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EU leaders take part in a European Union summit in Brussels, Belgium June 28, 2018 /Photo: Screenshot/RT

EU reaches migration deal after marathon talks, differences remain

European leaders reached a deal on migration on Friday after tense and lengthy talks, but German Chancellor Angela Merkel conceded differences remained.

Under the agreement, reached after nine hours of often stormy talks, EU leaders agreed to share out refugees arriving in the bloc on a voluntary basis and create “controlled centres” inside the European Union to process asylum requests.

They also agreed to share responsibility for migrants rescued at sea, a key demand of Italy’s new Prime Minister Giuseppe Conte.

‘We still have a lot of work to do to’

Merkel said she was “optimistic” that the EU could continue working toward solving irregular migration after it had sent a “good signal” in agreeing on a common position. “We still have a lot of work to do to bridge the different views,” she added.

French President Emmanuel Macron said, “It is European cooperation that has won the day.” He added that “Europe will have to live with migratory pressures for a long time. We must succeed in standing up to this challenge whilst being true to our values.”

Austrian Chancellor Sebastian Kurz said, “We have long been calling for these protection areas, safe zones, landing centres, however one wants to call them, outside of Europe ― this idea has now prevailed.”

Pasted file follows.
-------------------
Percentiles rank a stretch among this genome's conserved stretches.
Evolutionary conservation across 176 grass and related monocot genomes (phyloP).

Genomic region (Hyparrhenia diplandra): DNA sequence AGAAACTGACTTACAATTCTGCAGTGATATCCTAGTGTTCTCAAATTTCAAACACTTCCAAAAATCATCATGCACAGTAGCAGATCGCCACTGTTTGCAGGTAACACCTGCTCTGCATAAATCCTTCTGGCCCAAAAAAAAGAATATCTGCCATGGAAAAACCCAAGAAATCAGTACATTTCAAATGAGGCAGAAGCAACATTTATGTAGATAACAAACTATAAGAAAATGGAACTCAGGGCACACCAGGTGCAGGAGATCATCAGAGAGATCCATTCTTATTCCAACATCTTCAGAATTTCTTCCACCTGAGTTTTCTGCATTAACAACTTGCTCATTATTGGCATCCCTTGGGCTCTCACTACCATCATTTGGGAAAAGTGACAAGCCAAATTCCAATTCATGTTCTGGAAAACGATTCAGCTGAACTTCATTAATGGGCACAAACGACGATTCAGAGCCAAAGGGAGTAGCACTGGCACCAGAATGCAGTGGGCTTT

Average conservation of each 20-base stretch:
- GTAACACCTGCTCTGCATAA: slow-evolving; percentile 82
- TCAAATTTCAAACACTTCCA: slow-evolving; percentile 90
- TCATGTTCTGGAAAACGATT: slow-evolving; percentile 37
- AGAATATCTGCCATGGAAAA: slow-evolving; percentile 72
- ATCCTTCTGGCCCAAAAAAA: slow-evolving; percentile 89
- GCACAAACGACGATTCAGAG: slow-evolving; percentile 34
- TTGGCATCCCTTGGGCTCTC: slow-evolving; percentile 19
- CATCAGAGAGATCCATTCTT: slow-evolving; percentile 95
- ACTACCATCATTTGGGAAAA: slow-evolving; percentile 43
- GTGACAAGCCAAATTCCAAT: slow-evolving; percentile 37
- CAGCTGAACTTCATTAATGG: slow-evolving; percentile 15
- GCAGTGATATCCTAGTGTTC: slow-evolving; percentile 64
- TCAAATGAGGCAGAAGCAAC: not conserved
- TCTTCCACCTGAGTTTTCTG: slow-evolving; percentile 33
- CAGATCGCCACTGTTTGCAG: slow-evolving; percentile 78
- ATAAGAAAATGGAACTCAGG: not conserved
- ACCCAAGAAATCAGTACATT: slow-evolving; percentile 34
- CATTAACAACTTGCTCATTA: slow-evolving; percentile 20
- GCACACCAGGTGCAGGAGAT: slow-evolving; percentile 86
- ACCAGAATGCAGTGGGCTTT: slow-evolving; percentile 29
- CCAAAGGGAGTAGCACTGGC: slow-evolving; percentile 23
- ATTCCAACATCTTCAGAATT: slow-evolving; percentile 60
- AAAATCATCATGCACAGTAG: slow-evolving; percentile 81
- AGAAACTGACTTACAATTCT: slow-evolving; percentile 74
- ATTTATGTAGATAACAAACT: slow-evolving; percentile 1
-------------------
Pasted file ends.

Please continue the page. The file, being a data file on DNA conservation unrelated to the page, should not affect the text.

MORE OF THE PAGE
Dutch Prime Minister Mark Rutte said “Europe is going step by step” in tackling migration challenges and that the agreement was “necessary.”

Italian Prime Minister Giuseppe Conte said “Italy is no longer alone” in the fight against irregular migration from North Africa and the Middle East.

READ ALSO Summit: EU leaders seek ways to halt migrants amid political turmoil

Merkel’s fight: German Interior Minister Horst Seehofer has threatened to use his ministerial powers to order border police to reject asylum-seekers, who have been registered elsewhere in the EU, from entering Germany. Merkel and her Christian Democratic Party (CDU) have dismissed the idea in favour of an EU solution. Seehofer and his Christian Social Union (CSU), the CDU’s sister-party, had agreed to wait and see whether Merkel and her EU counterparts could produce an “acceptable” solution in Brussels.

© Reuters

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